Does Physical Therapy Timing Make a Difference in Treating Back Pain?

April 1st 2016
Rachel Lutz

Current guidelines recommend delaying referrals for physical therapy, in part because previous research found that early aggressive therapy contributed to higher health care costs and did not seem to make significant improvements for patients.

Current guidelines recommend delaying referrals for physical therapy, in part because previous research found that early aggressive therapy contributed to higher health care costs and did not seem to make significant improvements for patients. A recentJAMAstudy adds to that body of evidence, as it found that early physical therapy for low back pain seems to make only modest improvements that do not lead to significant differences compared with usual care.

Researchers from the University of Utah in Salt Lake City recruited and randomized 220 patients with low back pain into 2 treatment groups to determine the effect that early physical therapy has on improving disability. The 18-to-60-year-old study participants had no back pain within the previous 6 months, an Oswestry Disability Index score of at least 20, and symptom duration of less than 16 days. Each patient received education before being randomized to early physical therapy (108 patients) or usual care (112 patients). The early physical therapy group attended 4 physical therapy sessions while the usual care group received no additional interventions over the first 4 weeks of the program.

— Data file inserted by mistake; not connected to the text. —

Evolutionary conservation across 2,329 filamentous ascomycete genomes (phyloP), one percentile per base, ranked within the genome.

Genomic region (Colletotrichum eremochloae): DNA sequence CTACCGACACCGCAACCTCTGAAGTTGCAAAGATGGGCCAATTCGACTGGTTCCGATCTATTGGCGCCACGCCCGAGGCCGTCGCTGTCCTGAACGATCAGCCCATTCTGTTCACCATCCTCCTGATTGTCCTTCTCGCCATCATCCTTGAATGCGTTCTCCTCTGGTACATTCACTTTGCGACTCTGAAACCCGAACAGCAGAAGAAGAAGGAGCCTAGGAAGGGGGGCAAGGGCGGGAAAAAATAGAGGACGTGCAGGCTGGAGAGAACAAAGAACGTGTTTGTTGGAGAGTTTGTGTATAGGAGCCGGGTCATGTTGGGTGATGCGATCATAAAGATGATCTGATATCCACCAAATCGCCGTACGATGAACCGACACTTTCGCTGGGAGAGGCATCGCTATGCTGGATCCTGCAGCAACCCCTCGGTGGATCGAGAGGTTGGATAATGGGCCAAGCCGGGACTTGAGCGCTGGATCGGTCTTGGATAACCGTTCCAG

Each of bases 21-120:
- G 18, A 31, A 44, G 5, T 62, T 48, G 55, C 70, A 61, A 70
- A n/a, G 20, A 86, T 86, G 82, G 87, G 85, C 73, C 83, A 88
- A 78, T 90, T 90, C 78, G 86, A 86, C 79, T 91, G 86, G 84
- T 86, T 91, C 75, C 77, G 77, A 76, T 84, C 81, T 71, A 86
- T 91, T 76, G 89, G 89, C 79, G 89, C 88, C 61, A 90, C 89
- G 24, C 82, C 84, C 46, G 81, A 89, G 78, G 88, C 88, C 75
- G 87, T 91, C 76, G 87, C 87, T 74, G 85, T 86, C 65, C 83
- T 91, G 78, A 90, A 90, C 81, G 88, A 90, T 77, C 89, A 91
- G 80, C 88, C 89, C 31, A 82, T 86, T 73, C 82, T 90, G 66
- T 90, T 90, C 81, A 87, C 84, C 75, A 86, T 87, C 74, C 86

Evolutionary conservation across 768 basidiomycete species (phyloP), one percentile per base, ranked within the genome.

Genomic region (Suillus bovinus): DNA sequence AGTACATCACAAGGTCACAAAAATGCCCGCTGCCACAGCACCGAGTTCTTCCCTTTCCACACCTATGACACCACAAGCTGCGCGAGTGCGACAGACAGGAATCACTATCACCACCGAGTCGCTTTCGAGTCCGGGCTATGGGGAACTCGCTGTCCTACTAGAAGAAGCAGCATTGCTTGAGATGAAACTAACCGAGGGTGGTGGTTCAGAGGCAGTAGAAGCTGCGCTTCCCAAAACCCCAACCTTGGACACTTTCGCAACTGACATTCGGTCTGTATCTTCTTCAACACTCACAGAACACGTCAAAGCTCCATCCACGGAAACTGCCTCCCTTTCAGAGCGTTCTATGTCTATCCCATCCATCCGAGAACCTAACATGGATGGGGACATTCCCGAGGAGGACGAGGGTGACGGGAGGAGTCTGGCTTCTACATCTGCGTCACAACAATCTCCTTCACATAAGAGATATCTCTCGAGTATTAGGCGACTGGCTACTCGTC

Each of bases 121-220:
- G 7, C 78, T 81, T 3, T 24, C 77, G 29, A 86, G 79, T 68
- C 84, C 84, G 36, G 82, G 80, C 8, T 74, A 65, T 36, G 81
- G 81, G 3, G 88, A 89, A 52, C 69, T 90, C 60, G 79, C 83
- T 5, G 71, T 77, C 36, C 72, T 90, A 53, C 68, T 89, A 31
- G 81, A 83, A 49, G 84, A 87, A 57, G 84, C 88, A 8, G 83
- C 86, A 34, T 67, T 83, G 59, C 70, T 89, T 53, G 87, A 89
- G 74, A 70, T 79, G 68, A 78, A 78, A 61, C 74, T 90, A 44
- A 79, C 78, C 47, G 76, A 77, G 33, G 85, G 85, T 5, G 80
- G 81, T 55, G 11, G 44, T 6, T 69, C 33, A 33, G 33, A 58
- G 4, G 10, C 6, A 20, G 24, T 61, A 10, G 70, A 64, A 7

The researchers found that after 3 months, the early physical therapy group showed improvement in disability measures compared with the control group. However, the researchers noted there was no significant difference in disability between the groups at the 1-year follow-up. In addition, pain intensity did not vary at the 4-week, 3-month, or 1-year follow-up interviews between the 2 treatment groups. Any differences found between the populations were modest, the investigators said.

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